This is not one of my long posts. In fact, at the advice of experts on blogging, my posts are becoming shorter but more regular.
Today, I just wanted to encourage anyone who is a devotee of Krishna, and who is also an artist, to please continue using your art to share Krishna to others. I’ll say something about musicians on another day, but today its for all the artists, OK?
The reason that artists are important is because the founder of the Hare Krishna movement thought they were important too. He wanted his followers who could draw and paint to use their skills to illustrate his books, thereby creating ‘windows’ to the spiritual world. At one time we heard that he wanted a minimum of 32 paintings in each of his books so that readers would be immediately attracted.
And he wanted paintings in his temples – and on the walls of his temples – so that visitors could appreciate the beauty of Krishna, and the teachings of Krishna.
There is an incredibly long history of paintings and sculpture being employed to uplift and enlighten the spiritual pilgrim. Go into any Orthodox Christian church today and you will find brightly coloured and well-executed murals of religious stories and themes. The art extends all the way up to the ikon or the very object of worship within the church.
India is well known for its lavish temple paintings and sculptures – and the vivid colours. Thousands of years of history can still be seen in the religious art of India.
Unfortunately, the churches in my own country, whose interiors were once covered in rich Biblical paintings, suffered a lot during the Reformation of the late 1530s, when much beauty was ripped out of the churches, regarded as too sensual to help people with their world denial. Russia and the non-Roman world also suffered during the period of the iconclasts, when it was expressly forbidden to depict the form of God. It was considered that to depict Him in form was to reduce His position to a material substance such as paint, stone or wood, and could thereby border on blasphemy.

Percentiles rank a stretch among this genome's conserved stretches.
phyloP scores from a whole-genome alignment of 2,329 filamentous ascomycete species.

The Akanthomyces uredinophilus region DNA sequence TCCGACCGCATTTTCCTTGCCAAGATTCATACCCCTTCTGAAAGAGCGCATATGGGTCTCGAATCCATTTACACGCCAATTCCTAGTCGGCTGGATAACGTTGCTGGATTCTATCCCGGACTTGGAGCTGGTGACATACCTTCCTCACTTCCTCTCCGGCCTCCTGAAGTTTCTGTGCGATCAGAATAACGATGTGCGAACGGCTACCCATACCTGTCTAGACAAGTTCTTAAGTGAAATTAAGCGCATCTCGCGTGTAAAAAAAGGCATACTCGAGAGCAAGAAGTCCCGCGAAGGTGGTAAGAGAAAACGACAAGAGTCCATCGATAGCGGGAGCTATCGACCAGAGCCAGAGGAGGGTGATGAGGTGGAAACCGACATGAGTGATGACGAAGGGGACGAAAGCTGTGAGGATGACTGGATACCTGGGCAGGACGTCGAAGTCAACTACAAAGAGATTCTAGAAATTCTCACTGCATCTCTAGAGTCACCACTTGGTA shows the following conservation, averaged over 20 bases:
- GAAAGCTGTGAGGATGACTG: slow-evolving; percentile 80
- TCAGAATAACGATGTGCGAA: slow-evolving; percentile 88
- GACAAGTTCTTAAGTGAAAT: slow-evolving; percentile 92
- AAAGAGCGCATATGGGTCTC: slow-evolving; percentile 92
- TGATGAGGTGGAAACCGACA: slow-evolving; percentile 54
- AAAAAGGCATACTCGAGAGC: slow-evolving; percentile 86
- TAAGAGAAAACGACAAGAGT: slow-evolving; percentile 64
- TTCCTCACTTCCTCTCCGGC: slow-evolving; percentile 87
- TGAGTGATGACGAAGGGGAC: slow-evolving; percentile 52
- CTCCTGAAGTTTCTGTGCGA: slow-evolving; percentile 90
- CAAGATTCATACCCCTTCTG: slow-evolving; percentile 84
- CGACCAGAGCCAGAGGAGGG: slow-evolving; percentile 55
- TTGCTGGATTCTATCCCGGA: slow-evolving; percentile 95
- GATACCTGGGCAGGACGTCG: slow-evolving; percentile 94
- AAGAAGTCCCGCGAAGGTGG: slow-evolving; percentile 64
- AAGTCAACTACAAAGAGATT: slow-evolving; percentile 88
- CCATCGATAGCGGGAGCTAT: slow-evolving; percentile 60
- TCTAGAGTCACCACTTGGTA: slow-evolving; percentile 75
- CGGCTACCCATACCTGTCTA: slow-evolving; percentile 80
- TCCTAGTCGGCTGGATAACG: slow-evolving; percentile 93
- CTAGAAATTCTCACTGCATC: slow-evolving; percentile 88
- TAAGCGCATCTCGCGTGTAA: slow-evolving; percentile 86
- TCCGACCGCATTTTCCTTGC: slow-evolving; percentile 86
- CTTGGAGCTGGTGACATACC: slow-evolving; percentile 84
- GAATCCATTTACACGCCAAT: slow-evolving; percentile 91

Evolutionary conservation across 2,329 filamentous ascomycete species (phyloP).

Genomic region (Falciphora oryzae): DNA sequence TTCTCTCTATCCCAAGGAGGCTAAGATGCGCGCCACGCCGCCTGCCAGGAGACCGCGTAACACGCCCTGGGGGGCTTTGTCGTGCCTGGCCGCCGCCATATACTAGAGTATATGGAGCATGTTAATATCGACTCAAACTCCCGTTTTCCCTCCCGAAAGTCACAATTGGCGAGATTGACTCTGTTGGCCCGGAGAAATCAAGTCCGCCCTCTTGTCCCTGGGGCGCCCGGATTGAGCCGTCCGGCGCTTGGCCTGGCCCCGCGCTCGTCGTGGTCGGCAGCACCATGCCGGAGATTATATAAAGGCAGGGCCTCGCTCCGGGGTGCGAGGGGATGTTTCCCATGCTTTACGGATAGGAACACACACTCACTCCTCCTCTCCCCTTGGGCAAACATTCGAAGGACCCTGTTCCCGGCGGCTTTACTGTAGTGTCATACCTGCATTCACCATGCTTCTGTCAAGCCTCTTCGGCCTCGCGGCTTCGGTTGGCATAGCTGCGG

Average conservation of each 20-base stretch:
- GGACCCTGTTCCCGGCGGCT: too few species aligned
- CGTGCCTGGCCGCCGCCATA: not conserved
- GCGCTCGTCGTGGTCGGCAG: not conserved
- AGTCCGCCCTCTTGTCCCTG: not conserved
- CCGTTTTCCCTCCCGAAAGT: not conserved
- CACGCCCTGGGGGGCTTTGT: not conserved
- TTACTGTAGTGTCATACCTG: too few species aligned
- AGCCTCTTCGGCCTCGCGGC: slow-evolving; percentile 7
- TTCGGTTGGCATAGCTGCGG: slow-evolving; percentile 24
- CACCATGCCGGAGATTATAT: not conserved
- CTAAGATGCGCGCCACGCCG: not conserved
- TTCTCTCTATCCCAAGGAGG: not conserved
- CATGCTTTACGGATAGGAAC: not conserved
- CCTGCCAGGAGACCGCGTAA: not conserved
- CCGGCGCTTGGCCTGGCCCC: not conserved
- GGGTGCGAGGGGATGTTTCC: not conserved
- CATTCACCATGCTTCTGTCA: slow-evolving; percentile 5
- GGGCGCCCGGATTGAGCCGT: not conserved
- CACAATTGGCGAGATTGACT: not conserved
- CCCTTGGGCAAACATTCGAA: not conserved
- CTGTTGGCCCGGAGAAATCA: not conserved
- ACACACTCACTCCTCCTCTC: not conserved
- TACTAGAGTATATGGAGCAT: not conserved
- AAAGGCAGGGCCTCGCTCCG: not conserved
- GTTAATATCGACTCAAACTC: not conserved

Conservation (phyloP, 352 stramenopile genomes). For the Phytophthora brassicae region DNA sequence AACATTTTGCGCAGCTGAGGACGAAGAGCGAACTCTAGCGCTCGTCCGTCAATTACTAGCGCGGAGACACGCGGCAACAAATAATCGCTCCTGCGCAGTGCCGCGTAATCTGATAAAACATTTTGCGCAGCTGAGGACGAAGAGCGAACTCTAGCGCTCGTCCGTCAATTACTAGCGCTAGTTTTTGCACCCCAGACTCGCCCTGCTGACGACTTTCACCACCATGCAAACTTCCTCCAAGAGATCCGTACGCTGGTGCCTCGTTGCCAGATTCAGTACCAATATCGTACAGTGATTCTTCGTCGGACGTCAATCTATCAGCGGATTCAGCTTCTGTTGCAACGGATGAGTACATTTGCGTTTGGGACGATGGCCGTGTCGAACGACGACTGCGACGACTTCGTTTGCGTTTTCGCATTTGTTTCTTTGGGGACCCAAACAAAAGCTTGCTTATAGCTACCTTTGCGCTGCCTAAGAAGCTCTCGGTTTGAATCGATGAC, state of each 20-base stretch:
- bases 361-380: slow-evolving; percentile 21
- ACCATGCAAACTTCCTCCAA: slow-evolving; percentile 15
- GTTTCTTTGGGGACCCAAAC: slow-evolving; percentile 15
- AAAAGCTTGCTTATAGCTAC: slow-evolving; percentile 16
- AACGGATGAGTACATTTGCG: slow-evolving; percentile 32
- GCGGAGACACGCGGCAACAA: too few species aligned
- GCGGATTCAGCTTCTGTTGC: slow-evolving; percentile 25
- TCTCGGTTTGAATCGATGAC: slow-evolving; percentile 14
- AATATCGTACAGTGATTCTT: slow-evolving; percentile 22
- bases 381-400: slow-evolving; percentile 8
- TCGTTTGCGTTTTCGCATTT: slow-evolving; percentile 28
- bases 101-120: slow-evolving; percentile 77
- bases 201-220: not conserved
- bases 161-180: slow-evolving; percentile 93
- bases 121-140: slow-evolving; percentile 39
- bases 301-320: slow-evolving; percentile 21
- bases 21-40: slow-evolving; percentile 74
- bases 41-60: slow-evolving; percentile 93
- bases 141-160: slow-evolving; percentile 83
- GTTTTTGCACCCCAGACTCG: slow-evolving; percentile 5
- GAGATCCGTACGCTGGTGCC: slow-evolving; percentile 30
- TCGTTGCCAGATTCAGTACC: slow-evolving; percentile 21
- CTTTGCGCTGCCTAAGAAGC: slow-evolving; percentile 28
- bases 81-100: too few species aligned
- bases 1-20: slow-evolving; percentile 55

India never went through such a period, and the work of the artist – of whatever degree of sophistication – was always encouraged as an act of devotion in itself. When painting Krishna, for instance, no painting is considered ‘not good enough’ because it is the devotion with which it is executed that is accepted by the Lord. To this day there are many ‘tribal’ or ‘primitive’ images of Krishna, in both painting and sculpture, that are worshipped by hundreds of people.
Srila Prabhupada once chanted his rounds while gazing at a picture drawn for him by a three year old child. He could see Krishna there.
Now, when all of his books are illustrated; when many of the Hare Krishna movement’s original artists are no longer painting scriptural themes for that purpose as they did before; now, we need artists as much – if not more – than we ever did before. All types of artists are valued and needed. Through your work, and your devotion, you can introduce an entire new generation of devotees to Krishna.
So whoever, you are, how ever you think you can paint, ISKCON still has a great need for your talent. Your devotion will increase as you paint – in whatever style – and those who view your work will understand something of Krishna’s beauty and message through your artistic expression.
So here’s a few samples of British Vaishnava art that have reached my ivory tower over the past few months:
Jereme Crow painted this Sri Chaitanya Kirtan scene and you can see more of his work here.
Steve Smith executed an attractive mixed media portrait of Sri Sri Radha Krishna for his local devotee group altar. Of course, there are many more devotee artists and I’ll willingly promote them too.
Unfortunately, and perhaps rather ironically, my computer is having a hard time uploading images. Which kind of proves a point about the importance of art. Now, thats an artistic statement…